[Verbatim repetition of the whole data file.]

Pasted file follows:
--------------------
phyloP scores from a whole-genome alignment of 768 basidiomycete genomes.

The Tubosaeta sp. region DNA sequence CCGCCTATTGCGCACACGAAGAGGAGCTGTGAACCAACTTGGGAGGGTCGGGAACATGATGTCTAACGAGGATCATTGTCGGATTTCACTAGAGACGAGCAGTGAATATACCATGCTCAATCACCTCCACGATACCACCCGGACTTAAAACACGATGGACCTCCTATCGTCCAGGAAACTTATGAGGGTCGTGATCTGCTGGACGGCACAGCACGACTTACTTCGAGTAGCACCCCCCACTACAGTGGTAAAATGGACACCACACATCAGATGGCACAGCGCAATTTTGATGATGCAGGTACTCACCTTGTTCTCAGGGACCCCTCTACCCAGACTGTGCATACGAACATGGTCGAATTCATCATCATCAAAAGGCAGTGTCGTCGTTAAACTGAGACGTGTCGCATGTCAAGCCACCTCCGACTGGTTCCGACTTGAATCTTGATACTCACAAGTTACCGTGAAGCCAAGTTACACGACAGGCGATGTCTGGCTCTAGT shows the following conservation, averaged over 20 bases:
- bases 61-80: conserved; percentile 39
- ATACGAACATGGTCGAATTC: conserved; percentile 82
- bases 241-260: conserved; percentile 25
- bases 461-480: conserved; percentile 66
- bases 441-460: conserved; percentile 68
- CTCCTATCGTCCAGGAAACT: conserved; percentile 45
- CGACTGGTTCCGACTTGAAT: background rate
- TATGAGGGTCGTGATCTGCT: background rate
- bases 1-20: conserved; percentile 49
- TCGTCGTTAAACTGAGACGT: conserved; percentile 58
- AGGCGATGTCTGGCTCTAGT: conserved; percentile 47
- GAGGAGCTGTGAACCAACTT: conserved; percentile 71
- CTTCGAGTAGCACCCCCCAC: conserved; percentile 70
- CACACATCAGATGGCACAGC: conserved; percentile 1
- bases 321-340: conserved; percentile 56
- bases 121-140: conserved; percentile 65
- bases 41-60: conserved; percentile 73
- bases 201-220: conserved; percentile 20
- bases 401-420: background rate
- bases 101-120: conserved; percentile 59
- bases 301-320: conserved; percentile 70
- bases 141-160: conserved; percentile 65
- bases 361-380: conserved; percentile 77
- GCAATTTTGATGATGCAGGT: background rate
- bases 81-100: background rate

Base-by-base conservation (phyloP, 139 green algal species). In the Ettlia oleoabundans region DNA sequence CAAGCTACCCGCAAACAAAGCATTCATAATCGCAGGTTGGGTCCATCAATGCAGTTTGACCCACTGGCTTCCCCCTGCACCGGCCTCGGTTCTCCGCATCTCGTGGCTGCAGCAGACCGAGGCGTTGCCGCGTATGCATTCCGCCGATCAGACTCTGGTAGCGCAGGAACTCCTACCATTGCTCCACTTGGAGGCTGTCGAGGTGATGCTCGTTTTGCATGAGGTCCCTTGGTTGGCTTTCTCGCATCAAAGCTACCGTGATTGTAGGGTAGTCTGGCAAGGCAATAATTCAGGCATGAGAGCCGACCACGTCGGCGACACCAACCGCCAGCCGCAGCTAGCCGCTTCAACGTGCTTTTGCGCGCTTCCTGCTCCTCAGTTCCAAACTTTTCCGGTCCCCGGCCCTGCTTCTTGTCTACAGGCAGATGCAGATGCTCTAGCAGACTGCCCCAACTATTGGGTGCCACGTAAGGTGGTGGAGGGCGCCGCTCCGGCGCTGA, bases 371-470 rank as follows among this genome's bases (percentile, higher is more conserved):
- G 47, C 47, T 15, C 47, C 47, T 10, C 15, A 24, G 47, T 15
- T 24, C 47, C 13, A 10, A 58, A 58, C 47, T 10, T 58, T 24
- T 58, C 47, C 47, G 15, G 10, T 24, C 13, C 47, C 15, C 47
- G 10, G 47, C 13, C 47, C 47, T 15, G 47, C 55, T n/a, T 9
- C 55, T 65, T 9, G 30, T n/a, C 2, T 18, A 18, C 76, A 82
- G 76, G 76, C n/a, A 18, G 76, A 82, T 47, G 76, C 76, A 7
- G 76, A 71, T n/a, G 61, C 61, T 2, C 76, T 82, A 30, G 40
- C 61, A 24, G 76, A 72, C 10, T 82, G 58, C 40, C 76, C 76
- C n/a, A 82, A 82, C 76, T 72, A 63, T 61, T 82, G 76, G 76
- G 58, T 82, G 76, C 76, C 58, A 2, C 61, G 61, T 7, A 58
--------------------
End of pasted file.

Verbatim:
phyloP scores from a whole-genome alignment of 768 basidiomycete genomes.

The Tubosaeta sp. region DNA sequence CCGCCTATTGCGCACACGAAGAGGAGCTGTGAACCAACTTGGGAGGGTCGGGAACATGATGTCTAACGAGGATCATTGTCGGATTTCACTAGAGACGAGCAGTGAATATACCATGCTCAATCACCTCCACGATACCACCCGGACTTAAAACACGATGGACCTCCTATCGTCCAGGAAACTTATGAGGGTCGTGATCTGCTGGACGGCACAGCACGACTTACTTCGAGTAGCACCCCCCACTACAGTGGTAAAATGGACACCACACATCAGATGGCACAGCGCAATTTTGATGATGCAGGTACTCACCTTGTTCTCAGGGACCCCTCTACCCAGACTGTGCATACGAACATGGTCGAATTCATCATCATCAAAAGGCAGTGTCGTCGTTAAACTGAGACGTGTCGCATGTCAAGCCACCTCCGACTGGTTCCGACTTGAATCTTGATACTCACAAGTTACCGTGAAGCCAAGTTACACGACAGGCGATGTCTGGCTCTAGT shows the following conservation, averaged over 20 bases:
- bases 61-80: conserved; percentile 39
- ATACGAACATGGTCGAATTC: conserved; percentile 82
- bases 241-260: conserved; percentile 25
- bases 461-480: conserved; percentile 66
- bases 441-460: conserved; percentile 68
- CTCCTATCGTCCAGGAAACT: conserved; percentile 45
- CGACTGGTTCCGACTTGAAT: background rate
- TATGAGGGTCGTGATCTGCT: background rate
- bases 1-20: conserved; percentile 49
- TCGTCGTTAAACTGAGACGT: conserved; percentile 58
- AGGCGATGTCTGGCTCTAGT: conserved; percentile 47
- GAGGAGCTGTGAACCAACTT: conserved; percentile 71
- CTTCGAGTAGCACCCCCCAC: conserved; percentile 70
- CACACATCAGATGGCACAGC: conserved; percentile 1
- bases 321-340: conserved; percentile 56
- bases 121-140: conserved; percentile 65
- bases 41-60: conserved; percentile 73
- bases 201-220: conserved; percentile 20
- bases 401-420: background rate
- bases 101-120: conserved; percentile 59
- bases 301-320: conserved; percentile 70
- bases 141-160: conserved; percentile 65
- bases 361-380: conserved; percentile 77
- GCAATTTTGATGATGCAGGT: background rate
- bases 81-100: background rate

Base-by-base conservation (phyloP, 139 green algal species). In the Ettlia oleoabundans region DNA sequence CAAGCTACCCGCAAACAAAGCATTCATAATCGCAGGTTGGGTCCATCAATGCAGTTTGACCCACTGGCTTCCCCCTGCACCGGCCTCGGTTCTCCGCATCTCGTGGCTGCAGCAGACCGAGGCGTTGCCGCGTATGCATTCCGCCGATCAGACTCTGGTAGCGCAGGAACTCCTACCATTGCTCCACTTGGAGGCTGTCGAGGTGATGCTCGTTTTGCATGAGGTCCCTTGGTTGGCTTTCTCGCATCAAAGCTACCGTGATTGTAGGGTAGTCTGGCAAGGCAATAATTCAGGCATGAGAGCCGACCACGTCGGCGACACCAACCGCCAGCCGCAGCTAGCCGCTTCAACGTGCTTTTGCGCGCTTCCTGCTCCTCAGTTCCAAACTTTTCCGGTCCCCGGCCCTGCTTCTTGTCTACAGGCAGATGCAGATGCTCTAGCAGACTGCCCCAACTATTGGGTGCCACGTAAGGTGGTGGAGGGCGCCGCTCCGGCGCTGA, bases 371-470 rank as follows among this genome's bases (percentile, higher is more conserved):
- G 47, C 47, T 15, C 47, C 47, T 10, C 15, A 24, G 47, T 15
- T 24, C 47, C 13, A 10, A 58, A 58, C 47, T 10, T 58, T 24
- T 58, C 47, C 47, G 15, G 10, T 24, C 13, C 47, C 15, C 47
- G 10, G 47, C 13, C 47, C 47, T 15, G 47, C 55, T n/a, T 9
- C 55, T 65, T 9, G 30, T n/a, C 2, T 18, A 18, C 76, A 82
- G 76, G 76, C n/a, A 18, G 76, A 82, T 47, G 76, C 76, A 7
- G 76, A 71, T n/a, G 61, C 61, T 2, C 76, T 82, A 30, G 40
- C 61, A 24, G 76, A 72, C 10, T 82, G 58, C 40, C 76, C 76
- C n/a, A 82, A 82, C 76, T 72, A 63, T 61, T 82, G 76, G 76
- G 58, T 82, G 76, C 76, C 58, A 2, C 61, G 61, T 7, A 58